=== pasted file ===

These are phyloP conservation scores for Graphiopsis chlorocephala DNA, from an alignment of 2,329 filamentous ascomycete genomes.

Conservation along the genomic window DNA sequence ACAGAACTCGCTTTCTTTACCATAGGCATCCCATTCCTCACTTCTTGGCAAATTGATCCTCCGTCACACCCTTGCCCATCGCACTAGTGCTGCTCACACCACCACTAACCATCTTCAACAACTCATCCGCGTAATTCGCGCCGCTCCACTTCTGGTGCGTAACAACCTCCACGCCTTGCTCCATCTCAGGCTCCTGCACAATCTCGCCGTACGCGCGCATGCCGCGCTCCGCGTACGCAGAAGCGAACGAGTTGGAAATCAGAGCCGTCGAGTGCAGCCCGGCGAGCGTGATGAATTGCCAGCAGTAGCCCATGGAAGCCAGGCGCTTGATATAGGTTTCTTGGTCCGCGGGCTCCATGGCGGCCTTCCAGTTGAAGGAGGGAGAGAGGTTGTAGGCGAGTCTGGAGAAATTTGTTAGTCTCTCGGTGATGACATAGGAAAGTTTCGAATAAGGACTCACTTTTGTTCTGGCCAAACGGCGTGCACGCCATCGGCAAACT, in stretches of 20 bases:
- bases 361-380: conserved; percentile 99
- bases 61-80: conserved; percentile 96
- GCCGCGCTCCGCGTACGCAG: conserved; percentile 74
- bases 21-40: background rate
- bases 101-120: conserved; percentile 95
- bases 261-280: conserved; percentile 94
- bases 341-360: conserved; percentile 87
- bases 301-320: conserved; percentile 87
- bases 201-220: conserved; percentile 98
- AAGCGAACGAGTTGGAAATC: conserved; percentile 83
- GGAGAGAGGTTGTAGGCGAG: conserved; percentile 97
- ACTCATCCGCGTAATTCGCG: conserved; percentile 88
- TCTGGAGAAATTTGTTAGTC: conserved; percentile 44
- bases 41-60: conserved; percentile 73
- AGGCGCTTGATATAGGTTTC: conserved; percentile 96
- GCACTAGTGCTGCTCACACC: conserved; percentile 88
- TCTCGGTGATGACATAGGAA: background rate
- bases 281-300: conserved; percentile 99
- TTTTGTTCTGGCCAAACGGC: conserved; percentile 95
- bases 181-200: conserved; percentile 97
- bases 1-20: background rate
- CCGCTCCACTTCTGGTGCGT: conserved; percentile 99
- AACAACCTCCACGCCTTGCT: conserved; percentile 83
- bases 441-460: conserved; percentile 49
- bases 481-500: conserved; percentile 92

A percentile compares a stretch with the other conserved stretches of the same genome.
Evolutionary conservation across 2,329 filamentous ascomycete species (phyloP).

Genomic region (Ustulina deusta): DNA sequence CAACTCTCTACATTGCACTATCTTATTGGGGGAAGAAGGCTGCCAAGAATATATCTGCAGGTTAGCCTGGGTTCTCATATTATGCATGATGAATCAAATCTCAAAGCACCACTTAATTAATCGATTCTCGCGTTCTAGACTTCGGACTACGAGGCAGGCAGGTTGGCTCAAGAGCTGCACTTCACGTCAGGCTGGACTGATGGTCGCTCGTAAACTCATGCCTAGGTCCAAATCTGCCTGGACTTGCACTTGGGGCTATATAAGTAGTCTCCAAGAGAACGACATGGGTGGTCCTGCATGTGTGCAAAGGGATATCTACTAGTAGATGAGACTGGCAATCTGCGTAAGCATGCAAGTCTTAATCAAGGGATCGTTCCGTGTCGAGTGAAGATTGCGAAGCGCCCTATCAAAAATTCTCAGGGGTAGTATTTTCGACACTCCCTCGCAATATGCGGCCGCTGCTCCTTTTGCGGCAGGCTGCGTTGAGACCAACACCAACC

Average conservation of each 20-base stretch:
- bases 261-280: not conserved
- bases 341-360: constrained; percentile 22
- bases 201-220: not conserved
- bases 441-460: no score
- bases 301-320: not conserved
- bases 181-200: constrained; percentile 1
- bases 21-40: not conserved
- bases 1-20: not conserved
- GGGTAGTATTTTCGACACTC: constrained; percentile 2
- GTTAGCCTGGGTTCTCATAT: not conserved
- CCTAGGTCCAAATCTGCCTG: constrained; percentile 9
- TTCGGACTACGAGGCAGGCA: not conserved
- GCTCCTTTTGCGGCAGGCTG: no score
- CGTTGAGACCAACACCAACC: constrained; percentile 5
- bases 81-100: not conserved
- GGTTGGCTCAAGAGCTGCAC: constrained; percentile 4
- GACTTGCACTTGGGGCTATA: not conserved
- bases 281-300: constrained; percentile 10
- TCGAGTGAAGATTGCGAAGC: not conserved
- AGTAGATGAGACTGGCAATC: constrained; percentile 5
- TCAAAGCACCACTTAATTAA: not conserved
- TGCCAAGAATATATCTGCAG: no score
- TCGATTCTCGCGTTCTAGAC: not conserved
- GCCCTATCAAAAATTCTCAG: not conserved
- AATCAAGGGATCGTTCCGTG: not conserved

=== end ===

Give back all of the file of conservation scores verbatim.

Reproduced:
These are phyloP conservation scores for Graphiopsis chlorocephala DNA, from an alignment of 2,329 filamentous ascomycete genomes.

Conservation along the genomic window DNA sequence ACAGAACTCGCTTTCTTTACCATAGGCATCCCATTCCTCACTTCTTGGCAAATTGATCCTCCGTCACACCCTTGCCCATCGCACTAGTGCTGCTCACACCACCACTAACCATCTTCAACAACTCATCCGCGTAATTCGCGCCGCTCCACTTCTGGTGCGTAACAACCTCCACGCCTTGCTCCATCTCAGGCTCCTGCACAATCTCGCCGTACGCGCGCATGCCGCGCTCCGCGTACGCAGAAGCGAACGAGTTGGAAATCAGAGCCGTCGAGTGCAGCCCGGCGAGCGTGATGAATTGCCAGCAGTAGCCCATGGAAGCCAGGCGCTTGATATAGGTTTCTTGGTCCGCGGGCTCCATGGCGGCCTTCCAGTTGAAGGAGGGAGAGAGGTTGTAGGCGAGTCTGGAGAAATTTGTTAGTCTCTCGGTGATGACATAGGAAAGTTTCGAATAAGGACTCACTTTTGTTCTGGCCAAACGGCGTGCACGCCATCGGCAAACT, in stretches of 20 bases:
- bases 361-380: conserved; percentile 99
- bases 61-80: conserved; percentile 96
- GCCGCGCTCCGCGTACGCAG: conserved; percentile 74
- bases 21-40: background rate
- bases 101-120: conserved; percentile 95
- bases 261-280: conserved; percentile 94
- bases 341-360: conserved; percentile 87
- bases 301-320: conserved; percentile 87
- bases 201-220: conserved; percentile 98
- AAGCGAACGAGTTGGAAATC: conserved; percentile 83
- GGAGAGAGGTTGTAGGCGAG: conserved; percentile 97
- ACTCATCCGCGTAATTCGCG: conserved; percentile 88
- TCTGGAGAAATTTGTTAGTC: conserved; percentile 44
- bases 41-60: conserved; percentile 73
- AGGCGCTTGATATAGGTTTC: conserved; percentile 96
- GCACTAGTGCTGCTCACACC: conserved; percentile 88
- TCTCGGTGATGACATAGGAA: background rate
- bases 281-300: conserved; percentile 99
- TTTTGTTCTGGCCAAACGGC: conserved; percentile 95
- bases 181-200: conserved; percentile 97
- bases 1-20: background rate
- CCGCTCCACTTCTGGTGCGT: conserved; percentile 99
- AACAACCTCCACGCCTTGCT: conserved; percentile 83
- bases 441-460: conserved; percentile 49
- bases 481-500: conserved; percentile 92

A percentile compares a stretch with the other conserved stretches of the same genome.
Evolutionary conservation across 2,329 filamentous ascomycete species (phyloP).

Genomic region (Ustulina deusta): DNA sequence CAACTCTCTACATTGCACTATCTTATTGGGGGAAGAAGGCTGCCAAGAATATATCTGCAGGTTAGCCTGGGTTCTCATATTATGCATGATGAATCAAATCTCAAAGCACCACTTAATTAATCGATTCTCGCGTTCTAGACTTCGGACTACGAGGCAGGCAGGTTGGCTCAAGAGCTGCACTTCACGTCAGGCTGGACTGATGGTCGCTCGTAAACTCATGCCTAGGTCCAAATCTGCCTGGACTTGCACTTGGGGCTATATAAGTAGTCTCCAAGAGAACGACATGGGTGGTCCTGCATGTGTGCAAAGGGATATCTACTAGTAGATGAGACTGGCAATCTGCGTAAGCATGCAAGTCTTAATCAAGGGATCGTTCCGTGTCGAGTGAAGATTGCGAAGCGCCCTATCAAAAATTCTCAGGGGTAGTATTTTCGACACTCCCTCGCAATATGCGGCCGCTGCTCCTTTTGCGGCAGGCTGCGTTGAGACCAACACCAACC

Average conservation of each 20-base stretch:
- bases 261-280: not conserved
- bases 341-360: constrained; percentile 22
- bases 201-220: not conserved
- bases 441-460: no score
- bases 301-320: not conserved
- bases 181-200: constrained; percentile 1
- bases 21-40: not conserved
- bases 1-20: not conserved
- GGGTAGTATTTTCGACACTC: constrained; percentile 2
- GTTAGCCTGGGTTCTCATAT: not conserved
- CCTAGGTCCAAATCTGCCTG: constrained; percentile 9
- TTCGGACTACGAGGCAGGCA: not conserved
- GCTCCTTTTGCGGCAGGCTG: no score
- CGTTGAGACCAACACCAACC: constrained; percentile 5
- bases 81-100: not conserved
- GGTTGGCTCAAGAGCTGCAC: constrained; percentile 4
- GACTTGCACTTGGGGCTATA: not conserved
- bases 281-300: constrained; percentile 10
- TCGAGTGAAGATTGCGAAGC: not conserved
- AGTAGATGAGACTGGCAATC: constrained; percentile 5
- TCAAAGCACCACTTAATTAA: not conserved
- TGCCAAGAATATATCTGCAG: no score
- TCGATTCTCGCGTTCTAGAC: not conserved
- GCCCTATCAAAAATTCTCAG: not conserved
- AATCAAGGGATCGTTCCGTG: not conserved